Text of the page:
Given time, all universities will become the University of Phoenix, Fish clearly believes, while expressing gratitude that his own academic career will be over before that happens. But I am not so sure. There is at least one tradition that holds out for the belief that there is something more important than the marketplace. It is the Christian tradition. The religious college (predominately but not exclusively Christian schools, because Yeshiva University fits this definition) are probably the last best hope, ironically enough, for the humanistic ideal.


Novalis said...

The monastery during Western Europe's Dark Ages comes obviously to mind here.

D. G. Myers said...

A school, writes Oakeshott, “is ‘monastic’ in respect of being a place part where excellences may be heard because the din of worldly laxities and partialities is silenced or abated.”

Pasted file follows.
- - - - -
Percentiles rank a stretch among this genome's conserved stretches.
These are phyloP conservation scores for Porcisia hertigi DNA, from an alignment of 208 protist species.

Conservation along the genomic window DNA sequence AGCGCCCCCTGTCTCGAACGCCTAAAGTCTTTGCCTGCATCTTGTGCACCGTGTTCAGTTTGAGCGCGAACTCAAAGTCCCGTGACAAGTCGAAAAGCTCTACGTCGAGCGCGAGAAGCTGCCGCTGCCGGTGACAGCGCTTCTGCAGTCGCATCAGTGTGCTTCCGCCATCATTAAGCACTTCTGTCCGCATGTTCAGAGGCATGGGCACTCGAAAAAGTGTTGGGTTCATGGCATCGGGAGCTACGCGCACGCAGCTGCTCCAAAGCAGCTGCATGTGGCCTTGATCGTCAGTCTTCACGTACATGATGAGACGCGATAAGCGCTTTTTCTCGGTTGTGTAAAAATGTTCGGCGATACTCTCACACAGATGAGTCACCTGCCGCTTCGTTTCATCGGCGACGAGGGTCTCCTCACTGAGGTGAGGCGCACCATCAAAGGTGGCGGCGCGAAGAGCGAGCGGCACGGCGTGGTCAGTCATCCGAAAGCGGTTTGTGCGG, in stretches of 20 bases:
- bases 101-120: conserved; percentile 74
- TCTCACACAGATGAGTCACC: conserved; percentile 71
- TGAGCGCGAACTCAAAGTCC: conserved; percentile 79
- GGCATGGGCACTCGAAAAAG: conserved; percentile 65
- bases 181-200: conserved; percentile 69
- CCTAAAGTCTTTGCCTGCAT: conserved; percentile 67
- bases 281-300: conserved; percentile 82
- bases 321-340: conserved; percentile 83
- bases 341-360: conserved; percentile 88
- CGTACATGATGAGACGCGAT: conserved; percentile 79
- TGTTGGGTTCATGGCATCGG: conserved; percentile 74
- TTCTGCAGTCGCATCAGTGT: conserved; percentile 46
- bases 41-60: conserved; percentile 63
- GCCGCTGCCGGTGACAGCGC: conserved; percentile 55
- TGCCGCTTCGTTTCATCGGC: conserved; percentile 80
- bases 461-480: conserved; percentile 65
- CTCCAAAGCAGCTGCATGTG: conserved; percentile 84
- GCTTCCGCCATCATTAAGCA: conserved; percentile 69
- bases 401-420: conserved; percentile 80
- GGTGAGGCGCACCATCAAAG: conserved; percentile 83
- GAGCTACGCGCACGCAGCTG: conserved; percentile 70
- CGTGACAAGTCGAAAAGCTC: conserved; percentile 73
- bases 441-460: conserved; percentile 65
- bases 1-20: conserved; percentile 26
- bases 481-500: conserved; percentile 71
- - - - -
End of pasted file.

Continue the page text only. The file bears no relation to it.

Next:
Anonymous said...

I enjoyed your post, but I suspect that you may have soft-pedelled the study of literature in a way that smacks of the very sort of self-esteem concentrations that you so dislike.

If I recall correctly, anagnorisis was in Aristotle's Poetics the "recognition" of a tragic hero that leads to his downfall, the classic example being Oedipus's recognition that he married his mother. Perhaps you're being ironic, but I don't really see this as an experience leading to the realization of one's own best self, whatever that is, or one that is particularly educational - it led Oedipus to blind himself after all. The same point is implicit in Socrates' great line in the Apology, that the unexamined life is not worth living -- this is not the same as saying that the examined life is, though that's how many rush to undersand it.

I think the same point is implicit in what you say about how one does realize one's own best self -- though, to be true to Aristotle, you might drop the new agey "self" for activity. Contemplating the true and great and beautiful is for Aristotle the perfect activity of the soul. But if that is so, what does that say for turning out students who will have to come down from the mountaintop and work at dull, dreary activities of the workaday world?